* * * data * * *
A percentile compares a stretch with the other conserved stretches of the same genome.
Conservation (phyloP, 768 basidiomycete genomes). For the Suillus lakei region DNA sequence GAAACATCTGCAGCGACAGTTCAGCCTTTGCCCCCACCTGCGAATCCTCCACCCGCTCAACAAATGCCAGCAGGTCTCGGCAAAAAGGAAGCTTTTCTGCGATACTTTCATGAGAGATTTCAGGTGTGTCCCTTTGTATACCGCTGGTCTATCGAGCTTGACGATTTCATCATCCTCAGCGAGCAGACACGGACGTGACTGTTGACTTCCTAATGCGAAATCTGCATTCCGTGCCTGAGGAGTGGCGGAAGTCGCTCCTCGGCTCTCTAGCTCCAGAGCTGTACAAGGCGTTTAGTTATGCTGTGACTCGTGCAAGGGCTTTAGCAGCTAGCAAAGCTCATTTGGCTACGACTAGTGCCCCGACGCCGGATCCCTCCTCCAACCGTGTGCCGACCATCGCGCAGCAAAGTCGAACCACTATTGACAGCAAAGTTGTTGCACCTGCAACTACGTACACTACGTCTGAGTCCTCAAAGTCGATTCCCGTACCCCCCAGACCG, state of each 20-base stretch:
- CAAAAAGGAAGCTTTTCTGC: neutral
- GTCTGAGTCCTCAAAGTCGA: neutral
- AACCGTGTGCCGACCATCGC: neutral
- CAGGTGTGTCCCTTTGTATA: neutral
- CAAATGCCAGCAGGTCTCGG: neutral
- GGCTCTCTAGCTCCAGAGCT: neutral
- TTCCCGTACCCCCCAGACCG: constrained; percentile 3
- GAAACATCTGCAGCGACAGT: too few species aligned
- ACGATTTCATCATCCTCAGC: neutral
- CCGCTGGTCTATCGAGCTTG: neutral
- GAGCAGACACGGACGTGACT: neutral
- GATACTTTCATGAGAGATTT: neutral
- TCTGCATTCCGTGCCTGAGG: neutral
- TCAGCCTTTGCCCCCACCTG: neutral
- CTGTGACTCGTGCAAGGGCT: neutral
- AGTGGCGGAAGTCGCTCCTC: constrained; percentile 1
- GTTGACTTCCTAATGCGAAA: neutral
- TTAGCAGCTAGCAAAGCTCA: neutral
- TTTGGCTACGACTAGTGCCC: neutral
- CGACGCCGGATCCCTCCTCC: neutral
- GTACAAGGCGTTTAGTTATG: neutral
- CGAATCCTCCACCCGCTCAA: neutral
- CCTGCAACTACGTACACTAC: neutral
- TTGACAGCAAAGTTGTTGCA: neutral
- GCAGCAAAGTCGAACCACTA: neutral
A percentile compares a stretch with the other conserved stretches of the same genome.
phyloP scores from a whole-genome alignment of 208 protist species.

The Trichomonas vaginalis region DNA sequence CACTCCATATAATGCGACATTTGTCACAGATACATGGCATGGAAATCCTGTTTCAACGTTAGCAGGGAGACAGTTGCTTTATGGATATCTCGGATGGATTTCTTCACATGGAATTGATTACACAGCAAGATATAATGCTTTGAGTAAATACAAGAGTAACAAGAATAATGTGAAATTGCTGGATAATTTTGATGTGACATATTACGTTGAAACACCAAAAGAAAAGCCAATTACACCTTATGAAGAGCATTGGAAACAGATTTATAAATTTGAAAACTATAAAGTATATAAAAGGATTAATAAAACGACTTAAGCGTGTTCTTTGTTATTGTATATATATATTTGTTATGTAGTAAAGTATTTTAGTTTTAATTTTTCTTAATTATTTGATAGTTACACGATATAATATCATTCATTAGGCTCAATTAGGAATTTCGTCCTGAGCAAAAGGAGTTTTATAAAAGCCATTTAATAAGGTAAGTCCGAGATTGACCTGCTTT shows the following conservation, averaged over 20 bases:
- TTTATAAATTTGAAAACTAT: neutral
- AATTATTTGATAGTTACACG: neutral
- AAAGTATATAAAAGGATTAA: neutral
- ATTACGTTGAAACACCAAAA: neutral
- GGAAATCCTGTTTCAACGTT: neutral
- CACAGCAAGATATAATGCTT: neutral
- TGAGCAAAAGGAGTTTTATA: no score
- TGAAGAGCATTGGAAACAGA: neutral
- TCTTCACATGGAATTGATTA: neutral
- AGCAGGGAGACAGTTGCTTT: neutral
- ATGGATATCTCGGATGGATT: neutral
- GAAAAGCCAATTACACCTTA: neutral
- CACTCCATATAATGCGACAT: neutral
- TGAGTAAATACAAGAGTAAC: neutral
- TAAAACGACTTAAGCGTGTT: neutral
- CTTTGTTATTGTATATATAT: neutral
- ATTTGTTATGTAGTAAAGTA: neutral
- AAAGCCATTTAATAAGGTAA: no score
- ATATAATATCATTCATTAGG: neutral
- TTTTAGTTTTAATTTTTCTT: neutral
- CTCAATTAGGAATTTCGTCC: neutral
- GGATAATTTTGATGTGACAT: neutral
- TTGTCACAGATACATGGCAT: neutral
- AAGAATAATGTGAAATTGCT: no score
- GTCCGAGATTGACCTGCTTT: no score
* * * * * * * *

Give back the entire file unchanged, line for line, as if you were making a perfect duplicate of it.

A percentile compares a stretch with the other conserved stretches of the same genome.
Conservation (phyloP, 768 basidiomycete genomes). For the Suillus lakei region DNA sequence GAAACATCTGCAGCGACAGTTCAGCCTTTGCCCCCACCTGCGAATCCTCCACCCGCTCAACAAATGCCAGCAGGTCTCGGCAAAAAGGAAGCTTTTCTGCGATACTTTCATGAGAGATTTCAGGTGTGTCCCTTTGTATACCGCTGGTCTATCGAGCTTGACGATTTCATCATCCTCAGCGAGCAGACACGGACGTGACTGTTGACTTCCTAATGCGAAATCTGCATTCCGTGCCTGAGGAGTGGCGGAAGTCGCTCCTCGGCTCTCTAGCTCCAGAGCTGTACAAGGCGTTTAGTTATGCTGTGACTCGTGCAAGGGCTTTAGCAGCTAGCAAAGCTCATTTGGCTACGACTAGTGCCCCGACGCCGGATCCCTCCTCCAACCGTGTGCCGACCATCGCGCAGCAAAGTCGAACCACTATTGACAGCAAAGTTGTTGCACCTGCAACTACGTACACTACGTCTGAGTCCTCAAAGTCGATTCCCGTACCCCCCAGACCG, state of each 20-base stretch:
- CAAAAAGGAAGCTTTTCTGC: neutral
- GTCTGAGTCCTCAAAGTCGA: neutral
- AACCGTGTGCCGACCATCGC: neutral
- CAGGTGTGTCCCTTTGTATA: neutral
- CAAATGCCAGCAGGTCTCGG: neutral
- GGCTCTCTAGCTCCAGAGCT: neutral
- TTCCCGTACCCCCCAGACCG: constrained; percentile 3
- GAAACATCTGCAGCGACAGT: too few species aligned
- ACGATTTCATCATCCTCAGC: neutral
- CCGCTGGTCTATCGAGCTTG: neutral
- GAGCAGACACGGACGTGACT: neutral
- GATACTTTCATGAGAGATTT: neutral
- TCTGCATTCCGTGCCTGAGG: neutral
- TCAGCCTTTGCCCCCACCTG: neutral
- CTGTGACTCGTGCAAGGGCT: neutral
- AGTGGCGGAAGTCGCTCCTC: constrained; percentile 1
- GTTGACTTCCTAATGCGAAA: neutral
- TTAGCAGCTAGCAAAGCTCA: neutral
- TTTGGCTACGACTAGTGCCC: neutral
- CGACGCCGGATCCCTCCTCC: neutral
- GTACAAGGCGTTTAGTTATG: neutral
- CGAATCCTCCACCCGCTCAA: neutral
- CCTGCAACTACGTACACTAC: neutral
- TTGACAGCAAAGTTGTTGCA: neutral
- GCAGCAAAGTCGAACCACTA: neutral
A percentile compares a stretch with the other conserved stretches of the same genome.
phyloP scores from a whole-genome alignment of 208 protist species.

The Trichomonas vaginalis region DNA sequence CACTCCATATAATGCGACATTTGTCACAGATACATGGCATGGAAATCCTGTTTCAACGTTAGCAGGGAGACAGTTGCTTTATGGATATCTCGGATGGATTTCTTCACATGGAATTGATTACACAGCAAGATATAATGCTTTGAGTAAATACAAGAGTAACAAGAATAATGTGAAATTGCTGGATAATTTTGATGTGACATATTACGTTGAAACACCAAAAGAAAAGCCAATTACACCTTATGAAGAGCATTGGAAACAGATTTATAAATTTGAAAACTATAAAGTATATAAAAGGATTAATAAAACGACTTAAGCGTGTTCTTTGTTATTGTATATATATATTTGTTATGTAGTAAAGTATTTTAGTTTTAATTTTTCTTAATTATTTGATAGTTACACGATATAATATCATTCATTAGGCTCAATTAGGAATTTCGTCCTGAGCAAAAGGAGTTTTATAAAAGCCATTTAATAAGGTAAGTCCGAGATTGACCTGCTTT shows the following conservation, averaged over 20 bases:
- TTTATAAATTTGAAAACTAT: neutral
- AATTATTTGATAGTTACACG: neutral
- AAAGTATATAAAAGGATTAA: neutral
- ATTACGTTGAAACACCAAAA: neutral
- GGAAATCCTGTTTCAACGTT: neutral
- CACAGCAAGATATAATGCTT: neutral
- TGAGCAAAAGGAGTTTTATA: no score
- TGAAGAGCATTGGAAACAGA: neutral
- TCTTCACATGGAATTGATTA: neutral
- AGCAGGGAGACAGTTGCTTT: neutral
- ATGGATATCTCGGATGGATT: neutral
- GAAAAGCCAATTACACCTTA: neutral
- CACTCCATATAATGCGACAT: neutral
- TGAGTAAATACAAGAGTAAC: neutral
- TAAAACGACTTAAGCGTGTT: neutral
- CTTTGTTATTGTATATATAT: neutral
- ATTTGTTATGTAGTAAAGTA: neutral
- AAAGCCATTTAATAAGGTAA: no score
- ATATAATATCATTCATTAGG: neutral
- TTTTAGTTTTAATTTTTCTT: neutral
- CTCAATTAGGAATTTCGTCC: neutral
- GGATAATTTTGATGTGACAT: neutral
- TTGTCACAGATACATGGCAT: neutral
- AAGAATAATGTGAAATTGCT: no score
- GTCCGAGATTGACCTGCTTT: no score